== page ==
The aspects of physical and chemical changes can make students experience some difficulties while distinguishing between these processes. The main misconceptions associated with these types of changes are the following ones: chemical changes are determined when unusual alterations in substances are observed; in contrast to physical changes, chemical changes are associated with alterations in masses; in contrast to reversible physical changes, chemical changes are viewed as irreversible in their nature (Driver, Rushworth, Squires, & Wood-Robinson, 2005).
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Thus, students are inclined to associate such physical changes as alterations in colors and masses with chemical processes, and instructors need to pay much attention to teaching students how to recognize physical and chemical processes and changes in order to avoid such mistakes. Furthermore, students often think that substances can disappear during some processes, and they are inclined to explain this fact with reference to chemical changes as a result of which masses of substances can alter. Still, this view is wrong. In addition, students believe that chemical processes lead to irreversible changes in substances, and they experience difficulties while understanding their reversible nature.
In order to help students overcome the described misconceptions, it is necessary to focus on developing an effective structure of the lesson during which it is important to focus on differences in physical and chemical processes, as well as on their indicators. During the first part of the lesson, it is necessary to focus on explaining and demonstrating physical processes and associated physical changes in certain substances. Attention should be paid to indicators of physical processes and factors that remain to be unchanged (Driver et al., 2005).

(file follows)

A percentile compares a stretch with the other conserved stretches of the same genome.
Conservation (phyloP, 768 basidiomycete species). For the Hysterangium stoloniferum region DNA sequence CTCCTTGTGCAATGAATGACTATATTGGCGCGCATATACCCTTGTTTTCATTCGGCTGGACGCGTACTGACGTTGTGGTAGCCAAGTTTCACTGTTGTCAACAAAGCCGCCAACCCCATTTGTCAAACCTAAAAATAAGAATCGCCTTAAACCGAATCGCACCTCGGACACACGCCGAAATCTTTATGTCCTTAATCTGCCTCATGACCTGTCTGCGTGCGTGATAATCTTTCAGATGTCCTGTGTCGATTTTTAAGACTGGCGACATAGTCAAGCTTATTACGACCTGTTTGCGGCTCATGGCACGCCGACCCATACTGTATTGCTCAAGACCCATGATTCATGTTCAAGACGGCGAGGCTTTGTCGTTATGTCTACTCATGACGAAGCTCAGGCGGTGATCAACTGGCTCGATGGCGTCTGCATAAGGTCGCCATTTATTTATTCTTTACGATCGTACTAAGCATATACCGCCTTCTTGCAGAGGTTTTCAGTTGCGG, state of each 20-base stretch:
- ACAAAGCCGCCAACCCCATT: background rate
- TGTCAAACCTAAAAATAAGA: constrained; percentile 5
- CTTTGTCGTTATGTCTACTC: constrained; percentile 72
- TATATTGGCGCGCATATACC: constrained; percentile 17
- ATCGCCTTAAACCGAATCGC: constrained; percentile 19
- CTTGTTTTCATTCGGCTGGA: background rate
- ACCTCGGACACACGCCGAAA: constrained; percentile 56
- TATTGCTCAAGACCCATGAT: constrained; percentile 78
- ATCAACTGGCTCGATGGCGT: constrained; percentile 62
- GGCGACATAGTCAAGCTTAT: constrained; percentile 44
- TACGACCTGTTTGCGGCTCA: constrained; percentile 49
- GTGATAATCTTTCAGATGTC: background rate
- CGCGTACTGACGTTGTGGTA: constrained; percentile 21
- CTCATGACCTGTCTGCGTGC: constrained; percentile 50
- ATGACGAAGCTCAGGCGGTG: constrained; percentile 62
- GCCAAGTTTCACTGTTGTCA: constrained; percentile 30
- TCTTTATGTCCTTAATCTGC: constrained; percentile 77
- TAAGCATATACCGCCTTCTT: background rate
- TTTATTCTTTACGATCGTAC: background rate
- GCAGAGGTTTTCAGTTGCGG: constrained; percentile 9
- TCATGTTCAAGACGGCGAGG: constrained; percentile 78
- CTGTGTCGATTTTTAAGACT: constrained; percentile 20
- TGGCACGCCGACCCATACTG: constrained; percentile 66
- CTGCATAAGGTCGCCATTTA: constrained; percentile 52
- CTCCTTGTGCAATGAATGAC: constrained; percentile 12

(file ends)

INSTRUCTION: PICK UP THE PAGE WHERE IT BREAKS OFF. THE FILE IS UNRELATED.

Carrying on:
If it is possible, the second part of the lesson should include the demonstration and discussion of the chemical processes and changes associated with the same substances. It is important to demonstrate the difference in processes and changes while referring to the same substances. In other cases, it is appropriate to use substances, the changes in which are most illustrative to emphasize chemical processes.
It is a difficult task for students to understand the particulate nature of the matter. As a result, children often do not understand that the particulate nature guarantees that the matter has a fixed mass even when chemical or physical changes are observed. In this context, it is important to focus on such an aspect as the ‘conservation of matter’ (Driver et al., 2005).
Teachers should explain that the matter consists of specific particles that are known as molecules and atoms, and the quantitative aspect is very important while discussing the matter. Thus, different substances conserve their masses because of the idea associated with the ‘conservation of matter.’ From this point, when substances interact or dissolve, the matter does not disappear, and masses of substances do not change.
The problem is in the fact that, in most cases, children are inclined to ignore the idea of fixed masses and the particulate nature of the matter if they cannot observe the substance anymore. The example to support this idea is a solution of sugar. Students are inclined to concentrate on the mass of water, and they forget about particles that constitute sugar as the matter. As a result, conclusions regarding the mass of the overall solution can be wrong. Therefore, much attention should be paid to explaining the particulate nature of the matter to children.
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Driver, R., Rushworth, P., Squires, A., & Wood-Robinson, V. (2005). Making sense of secondary science: Research into children’s ideas. New York, NY: Routledge.